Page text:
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Newton's bucket problem

  1. Mar 16, 2008 #1
    How does the water in a spinning bucket arrange itself, given that its surface must be perpendicular to the force that holds the water? Solve for the Lagrangian forces of constraint.

    As a convention, I'm writing position, velocity, and acceleration as such:
    position: a velocity: a. acceleration: a..

    So here's what I've got so far. We know that the lagrangian is:

    L = T - U

    I chose cylindrical coordinates, so I got (a is the angle):
    T = (1/2) * m * r. + (1/2) * m^2 * a^2 + (1/2) * m * z.^2
    U = mgz
    Constraint1: m = (pi) * r^2 * h * density

    dL/dr = 0, dL/dr. = 0, D/DT * dL/dr. = 0
    dL/da = 0, dL/a. = m^2 * a. D/DT * dL/a. = m^2 * a..
    dL/dz = mg, dL/z. = m * z. D/DT * dL/z. = m * z..

    So for my first equation of motion, solving for motion in the a direction:
    0 = -m^2 * a..

    Which isn't exactly allowing me to solve for much of anything... where did I go wrong?
     
  2. jcsd
  3. Mar 17, 2008 #2
    I dont really know what type of answer the question is asking for, but here is my attempt on a solution that gives the height y at distance x from the buckets edge along the radius. Not sure if its entirely correct tho.

    w=anglespeed(?)
    R=radius
    a=centripetal acceleration=v^2/(R-x)=W^2*(R-x)
    the rake angle b of the water is given by tan b=a/g=(W^2/g)(R-x)
    if h is the distance along the y-axis upwards down, for small dx, dh=(W^2/g)(R-x)dx
    Integration gives that y=H-(W^2/g)(Rx-(x^2)/2)
    where H is the height if the water at the edge of the bucket, ie the maximum height. Its also possible to calculate H in terms of the height of the water in rest, by integrating again and use that the total volyme of the water is constant, but this is sufficient if you only want the shape of the surface.
     
    Last edited: Mar 17, 2008
  4. Feb 22, 2010 #3
    I am working on this problem as well, as part of my physics class this semester.
    I haven't finished it, but I have most of the problem completed. I noticed some mistakes in your work.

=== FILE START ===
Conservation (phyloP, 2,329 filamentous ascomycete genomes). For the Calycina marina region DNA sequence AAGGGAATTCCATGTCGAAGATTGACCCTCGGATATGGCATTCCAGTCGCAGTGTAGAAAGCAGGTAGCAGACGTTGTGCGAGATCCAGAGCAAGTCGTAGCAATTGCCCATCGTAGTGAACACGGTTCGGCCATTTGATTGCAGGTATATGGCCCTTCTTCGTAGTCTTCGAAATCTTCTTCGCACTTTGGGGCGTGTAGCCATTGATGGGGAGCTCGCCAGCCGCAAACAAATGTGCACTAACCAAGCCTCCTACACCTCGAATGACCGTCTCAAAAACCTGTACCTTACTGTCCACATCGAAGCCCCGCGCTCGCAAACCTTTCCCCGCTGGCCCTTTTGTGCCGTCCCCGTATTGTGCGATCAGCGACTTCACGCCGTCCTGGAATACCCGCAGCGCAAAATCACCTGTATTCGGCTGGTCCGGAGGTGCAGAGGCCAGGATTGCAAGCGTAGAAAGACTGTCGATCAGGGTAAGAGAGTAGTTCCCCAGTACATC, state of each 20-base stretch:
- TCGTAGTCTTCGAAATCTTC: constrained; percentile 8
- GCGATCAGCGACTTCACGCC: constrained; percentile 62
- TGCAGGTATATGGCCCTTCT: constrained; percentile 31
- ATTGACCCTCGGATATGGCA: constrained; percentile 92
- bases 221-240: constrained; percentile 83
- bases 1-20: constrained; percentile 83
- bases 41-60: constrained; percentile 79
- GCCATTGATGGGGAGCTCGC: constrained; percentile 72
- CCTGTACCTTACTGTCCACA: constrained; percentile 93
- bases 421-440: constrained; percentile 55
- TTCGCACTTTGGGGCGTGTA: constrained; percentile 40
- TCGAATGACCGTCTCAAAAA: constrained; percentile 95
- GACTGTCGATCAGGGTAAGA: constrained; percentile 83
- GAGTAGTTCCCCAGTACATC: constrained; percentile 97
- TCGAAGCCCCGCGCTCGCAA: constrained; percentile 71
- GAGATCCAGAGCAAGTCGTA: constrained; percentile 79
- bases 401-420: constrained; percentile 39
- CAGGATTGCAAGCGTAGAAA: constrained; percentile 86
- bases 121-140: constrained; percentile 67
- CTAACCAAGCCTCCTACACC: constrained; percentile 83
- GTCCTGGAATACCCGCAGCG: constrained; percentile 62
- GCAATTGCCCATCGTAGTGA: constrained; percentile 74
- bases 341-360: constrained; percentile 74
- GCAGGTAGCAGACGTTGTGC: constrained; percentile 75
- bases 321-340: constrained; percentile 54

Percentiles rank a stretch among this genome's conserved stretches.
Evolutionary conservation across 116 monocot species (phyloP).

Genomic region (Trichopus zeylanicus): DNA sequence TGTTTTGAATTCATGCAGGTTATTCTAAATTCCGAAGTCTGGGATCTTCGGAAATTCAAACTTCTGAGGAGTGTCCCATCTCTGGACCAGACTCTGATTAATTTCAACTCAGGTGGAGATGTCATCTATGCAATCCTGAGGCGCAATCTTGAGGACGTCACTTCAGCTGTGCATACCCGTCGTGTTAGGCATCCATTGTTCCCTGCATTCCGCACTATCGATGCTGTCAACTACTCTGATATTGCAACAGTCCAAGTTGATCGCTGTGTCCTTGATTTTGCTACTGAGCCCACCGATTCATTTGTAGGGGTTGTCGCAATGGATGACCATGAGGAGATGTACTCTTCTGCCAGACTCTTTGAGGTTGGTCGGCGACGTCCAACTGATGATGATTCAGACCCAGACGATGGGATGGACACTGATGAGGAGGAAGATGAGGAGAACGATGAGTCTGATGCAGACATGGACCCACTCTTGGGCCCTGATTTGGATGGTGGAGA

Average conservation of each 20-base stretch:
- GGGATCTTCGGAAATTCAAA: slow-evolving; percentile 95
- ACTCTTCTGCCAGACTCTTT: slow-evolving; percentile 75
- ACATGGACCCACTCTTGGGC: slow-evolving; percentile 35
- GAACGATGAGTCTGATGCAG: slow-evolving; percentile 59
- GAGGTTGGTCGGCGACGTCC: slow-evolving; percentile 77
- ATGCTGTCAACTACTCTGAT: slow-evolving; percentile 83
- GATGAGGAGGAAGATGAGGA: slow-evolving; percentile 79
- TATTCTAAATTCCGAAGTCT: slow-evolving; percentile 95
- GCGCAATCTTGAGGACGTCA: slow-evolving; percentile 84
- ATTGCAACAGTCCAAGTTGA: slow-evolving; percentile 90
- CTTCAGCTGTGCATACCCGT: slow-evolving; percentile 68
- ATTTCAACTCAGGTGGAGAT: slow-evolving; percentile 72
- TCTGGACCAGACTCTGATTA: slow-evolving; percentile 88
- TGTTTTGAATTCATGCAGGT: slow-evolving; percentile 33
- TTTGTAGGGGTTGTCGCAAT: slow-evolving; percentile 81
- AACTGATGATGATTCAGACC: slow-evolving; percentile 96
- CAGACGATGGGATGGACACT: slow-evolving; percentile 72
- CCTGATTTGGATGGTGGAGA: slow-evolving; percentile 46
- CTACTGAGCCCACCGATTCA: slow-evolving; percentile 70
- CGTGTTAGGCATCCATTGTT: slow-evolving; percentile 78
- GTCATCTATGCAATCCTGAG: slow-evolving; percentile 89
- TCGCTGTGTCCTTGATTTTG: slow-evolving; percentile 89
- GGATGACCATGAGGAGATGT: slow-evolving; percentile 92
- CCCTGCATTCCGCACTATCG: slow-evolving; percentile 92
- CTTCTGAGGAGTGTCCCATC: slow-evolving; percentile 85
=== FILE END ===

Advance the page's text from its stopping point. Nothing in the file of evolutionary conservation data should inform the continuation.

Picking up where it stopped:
First, for finding the langrangian forces of constraint, you want to apply your constraint as late as possible. Also, the equation you'll use to find the forces of constraint is as follows:
    dL/dq - D/Dt*dL/dq. + lambda * dQ/dq = 0,
    where lambda * dQ/dq = Fq, the force in the q direction. q represents a generalize coordinate.

    Your equation for the kinetic energy in cylindrical coordinates is wrong, it is as follows:
    T = (1/2) * m * r.^2 + (1/2) * m * (r*a.)^2 + (1/2) * M * z.^2
    and U = m * g * z

    So then we have
    L = T - U = (1/2) * m * r.^2 + (1/2) * m * (r*a.)^2 + (1/2) * M * z.^2 - m * g * z

    dL/dr = m * r * a.^2; dL/dr. = m * r.; D/Dt * dL/dr. = m * r..
    dL/dr - D/Dt * dL/dr. + lambda * dQ/dr = (m * r * a.^2) - (m * r..) + lambda * dQ/dr = 0

    dL/da = 0; dL/da. = m * r^2 * a.; D/Dt*dL/da. = m * (r^2 * a.. + 2 * a. * r.)
    dL/da - D/Dt * dL/da. + lambda * dQ/da = -m * (r^2 * a.. + 2 * a. * r.) + lambda * dQ/da = 0

    dL/dz = -m * g; dL/dz. = m * z.; D/Dt * dL/dz. = m * z..
    dl/dz - D/Dt * dL/dz. + lambda * dQ/dz = -m * g - m* z.. + lambda * dQ/dz = 0

    lambda * dQ/dq = Fq, so we solve for the force in each direction:

    Fr = m * r.. - m * r * a.^2
    Fa = m * (r^2 * a.. + 2 * a. * r.)
    Fz = m * z.. + m * g

    This is where I am in the problem. These forces are the lagrangian forces of constraint - at this point, you need to factor in the spinning, and then somehow use that to find the shape of the water. I'm basically stuck, at this point.
     
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